High cholesterol declining in adults, says CDC
A new survey shows adults with high cholesterol has dropped to 13.4 percent in 2009 and 2010, down from 18.3 percent in 1999 and 2000.
Tue, Apr 24, 2012 at 01:00 PM
LOOKING FOR SIGNS OF CHOLESTEROL: A nurse checks the blood pressure of a patient at a hospital. (Photo: Saeed Khan/AFP)
The percentage of U.S. adults with high cholesterol levels declined by a more than quarter over the last decade, according to a new government report.
A nationally representative survey conducted in 1999 and 2000 showed that 18.3 percent of adults had high total cholesterol, but that number dropped to 13.4 percent in 2009 and 2010, according to the report from researchers at the Centers for Disease Control and Prevention (CDC).
Those numbers mean the percentage of adults with high total cholesterol declined by 27 percent over the decade, the report said.
High cholesterol levels in 2009 and 2010, were more prevalent among women (14.3 percent) than men (12.2 percent).
When broken down by age and gender, most groups showed drops in the percentages of people with high cholesterol levels. However, for women ages 49 to 59, those numbers held relatively constant over the study period.
High levels of total cholesterol, and low levels of "good" high-density lipoprotein (HDL) cholesterol are major risk factors for coronary heart disease.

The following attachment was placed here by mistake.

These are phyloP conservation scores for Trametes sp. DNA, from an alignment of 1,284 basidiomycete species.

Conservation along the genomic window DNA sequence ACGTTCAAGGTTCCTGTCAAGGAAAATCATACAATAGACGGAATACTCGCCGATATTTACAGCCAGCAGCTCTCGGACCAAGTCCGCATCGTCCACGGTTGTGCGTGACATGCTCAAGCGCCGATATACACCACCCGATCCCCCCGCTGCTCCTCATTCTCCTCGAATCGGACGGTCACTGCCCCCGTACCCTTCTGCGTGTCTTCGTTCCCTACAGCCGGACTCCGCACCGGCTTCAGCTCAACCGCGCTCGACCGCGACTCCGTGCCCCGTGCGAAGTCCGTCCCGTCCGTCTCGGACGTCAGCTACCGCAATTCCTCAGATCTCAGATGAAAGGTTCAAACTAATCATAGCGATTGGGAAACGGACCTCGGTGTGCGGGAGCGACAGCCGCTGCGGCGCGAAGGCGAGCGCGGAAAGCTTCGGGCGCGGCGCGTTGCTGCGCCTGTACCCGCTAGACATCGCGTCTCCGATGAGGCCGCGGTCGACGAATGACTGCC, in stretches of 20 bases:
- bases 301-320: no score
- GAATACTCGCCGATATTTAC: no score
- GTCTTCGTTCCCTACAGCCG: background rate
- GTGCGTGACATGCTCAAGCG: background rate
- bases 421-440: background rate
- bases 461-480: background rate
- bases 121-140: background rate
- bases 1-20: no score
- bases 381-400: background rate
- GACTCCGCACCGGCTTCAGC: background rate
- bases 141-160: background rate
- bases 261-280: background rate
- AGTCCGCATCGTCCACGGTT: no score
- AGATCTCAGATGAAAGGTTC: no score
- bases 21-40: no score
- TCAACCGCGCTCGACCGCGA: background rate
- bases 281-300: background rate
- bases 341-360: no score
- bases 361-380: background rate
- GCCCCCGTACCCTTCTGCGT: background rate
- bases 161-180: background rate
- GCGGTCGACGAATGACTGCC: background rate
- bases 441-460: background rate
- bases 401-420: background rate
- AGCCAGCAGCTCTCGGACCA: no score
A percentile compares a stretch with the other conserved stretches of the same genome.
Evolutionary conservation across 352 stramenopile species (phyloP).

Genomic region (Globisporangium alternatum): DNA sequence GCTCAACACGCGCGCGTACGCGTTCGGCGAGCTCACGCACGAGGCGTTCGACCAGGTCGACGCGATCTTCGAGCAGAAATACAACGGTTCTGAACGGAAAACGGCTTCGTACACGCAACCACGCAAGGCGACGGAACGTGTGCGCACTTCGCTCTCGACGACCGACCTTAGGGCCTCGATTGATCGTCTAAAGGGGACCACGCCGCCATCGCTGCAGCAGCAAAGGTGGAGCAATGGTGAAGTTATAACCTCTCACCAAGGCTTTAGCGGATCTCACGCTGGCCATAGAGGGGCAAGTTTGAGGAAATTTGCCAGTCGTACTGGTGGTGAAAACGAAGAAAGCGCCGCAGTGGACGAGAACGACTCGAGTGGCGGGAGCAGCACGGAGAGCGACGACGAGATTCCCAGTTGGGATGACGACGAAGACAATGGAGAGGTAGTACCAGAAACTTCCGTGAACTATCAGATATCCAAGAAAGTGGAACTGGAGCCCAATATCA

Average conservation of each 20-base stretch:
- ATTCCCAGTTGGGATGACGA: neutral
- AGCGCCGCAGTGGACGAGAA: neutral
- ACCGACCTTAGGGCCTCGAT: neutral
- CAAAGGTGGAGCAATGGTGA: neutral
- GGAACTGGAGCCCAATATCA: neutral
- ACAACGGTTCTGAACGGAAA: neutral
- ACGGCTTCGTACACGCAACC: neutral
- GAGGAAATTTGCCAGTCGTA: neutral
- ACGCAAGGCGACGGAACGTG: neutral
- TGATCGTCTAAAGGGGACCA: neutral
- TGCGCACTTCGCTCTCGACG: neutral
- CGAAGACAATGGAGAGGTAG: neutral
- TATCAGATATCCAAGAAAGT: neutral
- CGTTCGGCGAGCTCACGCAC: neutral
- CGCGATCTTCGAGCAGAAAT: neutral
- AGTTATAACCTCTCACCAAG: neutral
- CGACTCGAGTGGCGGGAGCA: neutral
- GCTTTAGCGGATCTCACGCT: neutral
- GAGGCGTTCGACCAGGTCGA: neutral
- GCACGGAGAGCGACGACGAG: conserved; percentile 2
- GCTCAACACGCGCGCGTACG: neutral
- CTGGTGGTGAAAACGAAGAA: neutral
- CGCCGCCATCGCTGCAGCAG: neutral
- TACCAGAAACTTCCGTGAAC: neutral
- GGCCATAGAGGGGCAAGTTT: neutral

The researchers found that 21.3 percent of adults had low levels of HDL cholesterol in 2009 and 2010. The percentage of adults with low HDL cholesterol was higher for men (31.4 percent) than for women (11.9 percent).
The report was based on data gathered on adults ages 20 and older during the National Health and Nutrition Examination Surveys conducted by the CDC. People participating in the surveys completed questionnaires and underwent physical exams, including blood tests. The researchers defined high total cholesterol as 240 milligrams per deciliter of blood (mg/dL), and low HDL cholesterol as being less than 40 mg/dL.
Overall, more than two-thirds of adults were screened for cholesterol in the previous five years, the report said, but there were differences in screening rates across races. For example, cholesterol screening was reported by 70 percent of white men, 61.8 percent of black men and 49.7 percent of Hispanic men. Among women, screening was reported by 71 percent of white women, 69.7 percent of black men and 62.6 percent of Hispanic women.
The researchers noted that the report was limited in that the analysis is based measurements of cholesterol levels in the blood, and did not take into account whether people were taking cholesterol-lower medications.
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